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Interdepartmental Medical Science Meet Alumnus Franklin Burg

Franklin Burg - Master of Science in Interdepartmental Medical Science Program Alumnus

Background

Hometown: Pembroke Pines, Florida
Undergraduate: University of Florida, BS in Mechanical Engineering
Accepted MD Program: Drexel University College of Medicine 2021

Q&A

Can you tell me a little about yourself before you came to Drexel?

I'm from Florida. I went to the University of Florida. I started off not being interested in medicine. I was studying mechanical engineering, but along the way I realized that career wouldn't be fully fulfilling to me. It wouldn't have the impact on people that I wanted to have. I wanted something more hands on, and that's when I started to think about medicine. When I graduated and applied to medical school, I wasn't accepted. I knew I had to improve my academics. I researched a lot of programs and applied to a few of them and Drexel, which I had a good feeling about. It seemed like Drexel's students were really successful. I was accepted and did the Interdepartmental Medical Science master's program for one year, and now I am in medical school.

Was it just through research that you came across the Interdepartmental Medical Science (IMS) program?

At the University of Florida, we had career advising, and they talked about various master's programs. I found out about Drexel because of an American Medical Association web page that compiled these programs. I read through the list, narrowed it down to about ten programs, and then looked at each of those individually. I chose to apply to Drexel based on its profile page and through the student interviews.

What was your relationship like with the faculty members in the Interdepartmental Medical Science program?

The faculty were great. In fact, the faculty were a big reason why I chose to stay in Drexel for medical school. They seemed to really care about what we were learning and how we were doing. They would remember our faces, which was a change since I came from a huge undergrad university where it was easy to feel anonymous. Here it is intimate. The faculty is a lot more invested in us, and they push us. I responded well to that. They were a big draw for me to come here. When I was deciding between the medical schools I had been accepted to, I felt like I knew the faculty at Drexel and knew what it would be like, and I thought it would be great.

What was your relationship with other students like?

We were a cohort of 20-30 students and I got pretty close with a few of them. We would come together to watch the lectures and then after that we'd socialize. We would study together and help each other get through the program. Some of them are here now as my medical school classmates. Others have gone into other medical schools.

How did the Interdepartmental Medical Science program help prepare you for medical school?

It was really a trial by fire. It was another step of seeing if I can really do this. I thought I wanted to be a medical student, but my grades hadn't been great. I wondered, "Can I really work as hard as I need to, change my study skills and succeed?" Going through the program and getting above the threshold that they require for the guaranteed interview proved to myself and proved to other medical schools that I do have the academic strengths needed to be successful.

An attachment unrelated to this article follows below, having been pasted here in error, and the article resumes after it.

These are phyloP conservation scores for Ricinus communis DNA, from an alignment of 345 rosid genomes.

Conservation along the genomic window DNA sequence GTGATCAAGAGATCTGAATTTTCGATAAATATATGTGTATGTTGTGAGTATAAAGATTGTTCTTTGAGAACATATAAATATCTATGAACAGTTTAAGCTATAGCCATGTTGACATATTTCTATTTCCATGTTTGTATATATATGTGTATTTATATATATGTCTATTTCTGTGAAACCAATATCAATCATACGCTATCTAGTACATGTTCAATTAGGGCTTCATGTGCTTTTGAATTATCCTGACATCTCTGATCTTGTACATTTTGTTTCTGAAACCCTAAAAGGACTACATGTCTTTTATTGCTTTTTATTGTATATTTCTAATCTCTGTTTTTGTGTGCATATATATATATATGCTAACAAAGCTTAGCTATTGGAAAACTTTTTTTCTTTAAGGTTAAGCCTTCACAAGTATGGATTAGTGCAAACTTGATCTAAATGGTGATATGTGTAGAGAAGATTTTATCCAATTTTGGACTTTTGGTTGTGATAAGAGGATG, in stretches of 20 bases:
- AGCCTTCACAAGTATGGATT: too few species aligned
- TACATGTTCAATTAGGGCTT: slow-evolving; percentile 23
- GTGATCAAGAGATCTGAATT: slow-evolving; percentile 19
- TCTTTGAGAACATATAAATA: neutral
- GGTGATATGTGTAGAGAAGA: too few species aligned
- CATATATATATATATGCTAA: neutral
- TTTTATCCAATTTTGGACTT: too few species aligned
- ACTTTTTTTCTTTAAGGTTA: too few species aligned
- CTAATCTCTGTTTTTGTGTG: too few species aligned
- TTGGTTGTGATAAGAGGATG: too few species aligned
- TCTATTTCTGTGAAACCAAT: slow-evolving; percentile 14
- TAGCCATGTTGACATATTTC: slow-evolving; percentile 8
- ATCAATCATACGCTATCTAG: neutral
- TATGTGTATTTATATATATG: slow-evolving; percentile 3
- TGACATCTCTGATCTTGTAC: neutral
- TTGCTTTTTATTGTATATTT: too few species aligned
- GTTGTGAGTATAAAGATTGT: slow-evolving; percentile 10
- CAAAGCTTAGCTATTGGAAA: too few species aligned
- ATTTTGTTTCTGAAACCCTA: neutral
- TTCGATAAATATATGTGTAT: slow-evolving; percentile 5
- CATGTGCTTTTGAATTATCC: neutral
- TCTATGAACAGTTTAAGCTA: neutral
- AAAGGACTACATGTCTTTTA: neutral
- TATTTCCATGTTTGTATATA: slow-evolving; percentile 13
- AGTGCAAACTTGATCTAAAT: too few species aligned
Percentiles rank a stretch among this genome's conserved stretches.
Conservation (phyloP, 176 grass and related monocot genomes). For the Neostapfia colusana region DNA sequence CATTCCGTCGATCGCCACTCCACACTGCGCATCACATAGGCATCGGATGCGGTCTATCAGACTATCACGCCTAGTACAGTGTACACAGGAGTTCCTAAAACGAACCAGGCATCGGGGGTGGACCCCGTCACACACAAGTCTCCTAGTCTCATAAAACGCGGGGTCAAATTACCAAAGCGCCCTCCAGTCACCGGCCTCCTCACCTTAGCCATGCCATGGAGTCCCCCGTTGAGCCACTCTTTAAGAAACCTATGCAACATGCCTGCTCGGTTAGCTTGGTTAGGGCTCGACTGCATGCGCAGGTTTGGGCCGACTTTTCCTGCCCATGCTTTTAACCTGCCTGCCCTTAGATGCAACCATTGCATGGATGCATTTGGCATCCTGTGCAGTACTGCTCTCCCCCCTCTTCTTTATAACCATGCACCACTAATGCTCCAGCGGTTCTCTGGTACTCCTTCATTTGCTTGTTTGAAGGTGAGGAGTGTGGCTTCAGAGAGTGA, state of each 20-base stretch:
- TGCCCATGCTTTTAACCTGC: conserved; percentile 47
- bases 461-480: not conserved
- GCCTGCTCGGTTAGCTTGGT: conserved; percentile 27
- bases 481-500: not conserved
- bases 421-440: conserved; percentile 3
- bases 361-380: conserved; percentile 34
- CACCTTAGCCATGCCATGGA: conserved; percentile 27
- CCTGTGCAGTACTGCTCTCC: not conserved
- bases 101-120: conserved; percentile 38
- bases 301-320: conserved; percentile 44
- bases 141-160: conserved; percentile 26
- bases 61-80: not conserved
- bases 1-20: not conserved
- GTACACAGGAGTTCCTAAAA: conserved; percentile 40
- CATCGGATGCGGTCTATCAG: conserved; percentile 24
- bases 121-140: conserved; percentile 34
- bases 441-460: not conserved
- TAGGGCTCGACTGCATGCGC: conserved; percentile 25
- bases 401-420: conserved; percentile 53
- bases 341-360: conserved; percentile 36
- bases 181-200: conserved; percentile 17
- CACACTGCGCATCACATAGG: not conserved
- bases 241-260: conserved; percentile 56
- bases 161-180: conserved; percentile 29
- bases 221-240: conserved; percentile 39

Another nice thing about the program is getting to see what medical school is like before getting in. Drexel's master's program is different from other master's programs because here you are actually taking real medical school classes. I think some people discovered that it really wasn't what they wanted, while others were able to prove that they could succeed at this level.

How is your first year in medical school going?

It's going well. It's definitely challenging, but I love it. I like Drexel. I like being a student. Today we're wearing our white coat and have a stethoscope, aspiring to be doctors. It's the best thing.

Do you know what kind of medicine you want to focus on?

Right now, I am thinking something surgical because it fits with my engineering skills. I like working with my hands. I like the direct, immediate impact and immediate gratification of it. So that appeals to me right now, but I know a million things could change for me yet. I could wind up being something totally different like a pediatrician. Who knows?

What advice do you have for people considering the Interdepartmental Medical Science program?

It's important to take it seriously. Take it as seriously as you would going to medical school. Once you're in the program, give it everything because it can pay off. Get to know the school and the faculty. Someone gave me that advice when I first started, so I made an effort to get to know the professors, the advisers, the counselors and any Drexel doctor I could. They really care about the master's students. They want us to be as happy as we can be and succeed. They'll do as much as they can to help you. You're not going to feel like an anonymous, small fish in a big pond. It's really a great place to learn medicine.

How do you like Philly?

Philly is a great city. I love being here. It's got so much cool culture, it's thriving, and it's relatively affordable. It's easy to get around. It's got snow, but it's not too cold. There's sporting events, there's culture. There's a website called "You Wish You Knew (uwishunu)" and every week they're like, here's 25 things to do this weekend, or here's 15 free things happening today.

A Interdepartmental Medical Science graduate student examining a slide at Drexel University College of Medicine.

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